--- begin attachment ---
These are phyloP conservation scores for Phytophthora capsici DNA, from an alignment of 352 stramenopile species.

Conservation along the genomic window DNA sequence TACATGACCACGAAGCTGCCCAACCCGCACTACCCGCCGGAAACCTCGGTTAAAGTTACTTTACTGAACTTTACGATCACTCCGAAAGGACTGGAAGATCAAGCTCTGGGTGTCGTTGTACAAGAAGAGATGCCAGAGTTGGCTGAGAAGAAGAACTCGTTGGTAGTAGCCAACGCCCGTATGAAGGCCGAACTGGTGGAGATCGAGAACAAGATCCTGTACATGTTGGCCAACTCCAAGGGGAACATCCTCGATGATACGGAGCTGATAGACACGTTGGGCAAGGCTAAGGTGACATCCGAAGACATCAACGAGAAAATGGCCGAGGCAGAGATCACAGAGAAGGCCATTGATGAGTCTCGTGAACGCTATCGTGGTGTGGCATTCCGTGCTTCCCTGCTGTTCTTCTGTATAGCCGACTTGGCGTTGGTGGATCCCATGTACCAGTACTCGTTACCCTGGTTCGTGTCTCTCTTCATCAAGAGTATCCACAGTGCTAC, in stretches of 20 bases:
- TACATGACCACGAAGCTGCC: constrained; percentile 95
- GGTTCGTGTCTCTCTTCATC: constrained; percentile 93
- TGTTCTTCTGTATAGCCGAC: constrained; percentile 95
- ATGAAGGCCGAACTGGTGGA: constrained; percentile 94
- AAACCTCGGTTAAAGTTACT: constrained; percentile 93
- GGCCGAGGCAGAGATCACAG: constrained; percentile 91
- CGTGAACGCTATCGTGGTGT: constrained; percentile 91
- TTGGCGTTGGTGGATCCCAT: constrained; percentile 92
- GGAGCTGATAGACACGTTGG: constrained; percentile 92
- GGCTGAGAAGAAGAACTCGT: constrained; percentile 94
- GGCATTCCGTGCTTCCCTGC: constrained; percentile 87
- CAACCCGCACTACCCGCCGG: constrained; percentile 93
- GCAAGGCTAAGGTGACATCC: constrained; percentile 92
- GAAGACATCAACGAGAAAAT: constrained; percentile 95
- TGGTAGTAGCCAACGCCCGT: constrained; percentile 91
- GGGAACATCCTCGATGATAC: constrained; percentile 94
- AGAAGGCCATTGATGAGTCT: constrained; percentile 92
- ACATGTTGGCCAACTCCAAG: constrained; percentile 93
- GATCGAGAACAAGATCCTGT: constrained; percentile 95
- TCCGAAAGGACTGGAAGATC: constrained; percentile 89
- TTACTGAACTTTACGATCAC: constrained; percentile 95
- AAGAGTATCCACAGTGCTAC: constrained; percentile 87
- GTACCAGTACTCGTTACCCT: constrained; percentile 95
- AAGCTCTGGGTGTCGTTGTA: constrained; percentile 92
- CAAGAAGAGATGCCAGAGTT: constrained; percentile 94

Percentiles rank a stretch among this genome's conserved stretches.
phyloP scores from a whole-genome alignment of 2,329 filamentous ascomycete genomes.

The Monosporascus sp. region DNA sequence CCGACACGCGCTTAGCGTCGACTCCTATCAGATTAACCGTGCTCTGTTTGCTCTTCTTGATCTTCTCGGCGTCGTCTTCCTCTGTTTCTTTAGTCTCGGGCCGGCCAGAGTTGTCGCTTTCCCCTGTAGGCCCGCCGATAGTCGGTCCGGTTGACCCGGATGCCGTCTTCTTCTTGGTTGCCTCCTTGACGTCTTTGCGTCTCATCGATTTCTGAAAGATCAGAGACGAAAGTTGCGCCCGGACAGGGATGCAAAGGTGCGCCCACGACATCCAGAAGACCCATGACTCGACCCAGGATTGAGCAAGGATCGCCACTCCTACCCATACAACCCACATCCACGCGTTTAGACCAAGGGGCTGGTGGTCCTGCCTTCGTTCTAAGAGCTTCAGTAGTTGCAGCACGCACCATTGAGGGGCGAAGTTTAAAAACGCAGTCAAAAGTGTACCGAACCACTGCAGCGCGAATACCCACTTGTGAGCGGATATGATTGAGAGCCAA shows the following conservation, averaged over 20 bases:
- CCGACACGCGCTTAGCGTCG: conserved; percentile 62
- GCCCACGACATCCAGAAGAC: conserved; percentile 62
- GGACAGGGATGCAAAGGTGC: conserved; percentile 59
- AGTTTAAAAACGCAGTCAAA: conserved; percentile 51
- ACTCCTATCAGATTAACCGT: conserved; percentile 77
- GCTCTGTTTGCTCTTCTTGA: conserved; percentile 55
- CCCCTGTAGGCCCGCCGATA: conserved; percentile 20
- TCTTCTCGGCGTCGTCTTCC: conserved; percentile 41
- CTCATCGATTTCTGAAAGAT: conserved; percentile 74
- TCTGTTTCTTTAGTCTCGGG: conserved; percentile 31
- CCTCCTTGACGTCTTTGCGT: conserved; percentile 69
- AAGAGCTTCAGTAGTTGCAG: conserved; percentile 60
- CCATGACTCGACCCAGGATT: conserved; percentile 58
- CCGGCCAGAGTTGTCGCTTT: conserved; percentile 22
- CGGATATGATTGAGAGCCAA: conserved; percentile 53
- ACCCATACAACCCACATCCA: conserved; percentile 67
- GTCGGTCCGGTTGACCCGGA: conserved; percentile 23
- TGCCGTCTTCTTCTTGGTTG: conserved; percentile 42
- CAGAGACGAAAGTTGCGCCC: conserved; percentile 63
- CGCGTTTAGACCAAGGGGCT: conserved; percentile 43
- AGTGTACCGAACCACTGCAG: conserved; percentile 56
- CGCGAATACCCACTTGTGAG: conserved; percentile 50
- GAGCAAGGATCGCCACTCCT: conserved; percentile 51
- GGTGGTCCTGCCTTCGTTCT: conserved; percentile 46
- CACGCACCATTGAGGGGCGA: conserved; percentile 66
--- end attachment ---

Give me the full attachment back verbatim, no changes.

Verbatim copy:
These are phyloP conservation scores for Phytophthora capsici DNA, from an alignment of 352 stramenopile species.

Conservation along the genomic window DNA sequence TACATGACCACGAAGCTGCCCAACCCGCACTACCCGCCGGAAACCTCGGTTAAAGTTACTTTACTGAACTTTACGATCACTCCGAAAGGACTGGAAGATCAAGCTCTGGGTGTCGTTGTACAAGAAGAGATGCCAGAGTTGGCTGAGAAGAAGAACTCGTTGGTAGTAGCCAACGCCCGTATGAAGGCCGAACTGGTGGAGATCGAGAACAAGATCCTGTACATGTTGGCCAACTCCAAGGGGAACATCCTCGATGATACGGAGCTGATAGACACGTTGGGCAAGGCTAAGGTGACATCCGAAGACATCAACGAGAAAATGGCCGAGGCAGAGATCACAGAGAAGGCCATTGATGAGTCTCGTGAACGCTATCGTGGTGTGGCATTCCGTGCTTCCCTGCTGTTCTTCTGTATAGCCGACTTGGCGTTGGTGGATCCCATGTACCAGTACTCGTTACCCTGGTTCGTGTCTCTCTTCATCAAGAGTATCCACAGTGCTAC, in stretches of 20 bases:
- TACATGACCACGAAGCTGCC: constrained; percentile 95
- GGTTCGTGTCTCTCTTCATC: constrained; percentile 93
- TGTTCTTCTGTATAGCCGAC: constrained; percentile 95
- ATGAAGGCCGAACTGGTGGA: constrained; percentile 94
- AAACCTCGGTTAAAGTTACT: constrained; percentile 93
- GGCCGAGGCAGAGATCACAG: constrained; percentile 91
- CGTGAACGCTATCGTGGTGT: constrained; percentile 91
- TTGGCGTTGGTGGATCCCAT: constrained; percentile 92
- GGAGCTGATAGACACGTTGG: constrained; percentile 92
- GGCTGAGAAGAAGAACTCGT: constrained; percentile 94
- GGCATTCCGTGCTTCCCTGC: constrained; percentile 87
- CAACCCGCACTACCCGCCGG: constrained; percentile 93
- GCAAGGCTAAGGTGACATCC: constrained; percentile 92
- GAAGACATCAACGAGAAAAT: constrained; percentile 95
- TGGTAGTAGCCAACGCCCGT: constrained; percentile 91
- GGGAACATCCTCGATGATAC: constrained; percentile 94
- AGAAGGCCATTGATGAGTCT: constrained; percentile 92
- ACATGTTGGCCAACTCCAAG: constrained; percentile 93
- GATCGAGAACAAGATCCTGT: constrained; percentile 95
- TCCGAAAGGACTGGAAGATC: constrained; percentile 89
- TTACTGAACTTTACGATCAC: constrained; percentile 95
- AAGAGTATCCACAGTGCTAC: constrained; percentile 87
- GTACCAGTACTCGTTACCCT: constrained; percentile 95
- AAGCTCTGGGTGTCGTTGTA: constrained; percentile 92
- CAAGAAGAGATGCCAGAGTT: constrained; percentile 94

Percentiles rank a stretch among this genome's conserved stretches.
phyloP scores from a whole-genome alignment of 2,329 filamentous ascomycete genomes.

The Monosporascus sp. region DNA sequence CCGACACGCGCTTAGCGTCGACTCCTATCAGATTAACCGTGCTCTGTTTGCTCTTCTTGATCTTCTCGGCGTCGTCTTCCTCTGTTTCTTTAGTCTCGGGCCGGCCAGAGTTGTCGCTTTCCCCTGTAGGCCCGCCGATAGTCGGTCCGGTTGACCCGGATGCCGTCTTCTTCTTGGTTGCCTCCTTGACGTCTTTGCGTCTCATCGATTTCTGAAAGATCAGAGACGAAAGTTGCGCCCGGACAGGGATGCAAAGGTGCGCCCACGACATCCAGAAGACCCATGACTCGACCCAGGATTGAGCAAGGATCGCCACTCCTACCCATACAACCCACATCCACGCGTTTAGACCAAGGGGCTGGTGGTCCTGCCTTCGTTCTAAGAGCTTCAGTAGTTGCAGCACGCACCATTGAGGGGCGAAGTTTAAAAACGCAGTCAAAAGTGTACCGAACCACTGCAGCGCGAATACCCACTTGTGAGCGGATATGATTGAGAGCCAA shows the following conservation, averaged over 20 bases:
- CCGACACGCGCTTAGCGTCG: conserved; percentile 62
- GCCCACGACATCCAGAAGAC: conserved; percentile 62
- GGACAGGGATGCAAAGGTGC: conserved; percentile 59
- AGTTTAAAAACGCAGTCAAA: conserved; percentile 51
- ACTCCTATCAGATTAACCGT: conserved; percentile 77
- GCTCTGTTTGCTCTTCTTGA: conserved; percentile 55
- CCCCTGTAGGCCCGCCGATA: conserved; percentile 20
- TCTTCTCGGCGTCGTCTTCC: conserved; percentile 41
- CTCATCGATTTCTGAAAGAT: conserved; percentile 74
- TCTGTTTCTTTAGTCTCGGG: conserved; percentile 31
- CCTCCTTGACGTCTTTGCGT: conserved; percentile 69
- AAGAGCTTCAGTAGTTGCAG: conserved; percentile 60
- CCATGACTCGACCCAGGATT: conserved; percentile 58
- CCGGCCAGAGTTGTCGCTTT: conserved; percentile 22
- CGGATATGATTGAGAGCCAA: conserved; percentile 53
- ACCCATACAACCCACATCCA: conserved; percentile 67
- GTCGGTCCGGTTGACCCGGA: conserved; percentile 23
- TGCCGTCTTCTTCTTGGTTG: conserved; percentile 42
- CAGAGACGAAAGTTGCGCCC: conserved; percentile 63
- CGCGTTTAGACCAAGGGGCT: conserved; percentile 43
- AGTGTACCGAACCACTGCAG: conserved; percentile 56
- CGCGAATACCCACTTGTGAG: conserved; percentile 50
- GAGCAAGGATCGCCACTCCT: conserved; percentile 51
- GGTGGTCCTGCCTTCGTTCT: conserved; percentile 46
- CACGCACCATTGAGGGGCGA: conserved; percentile 66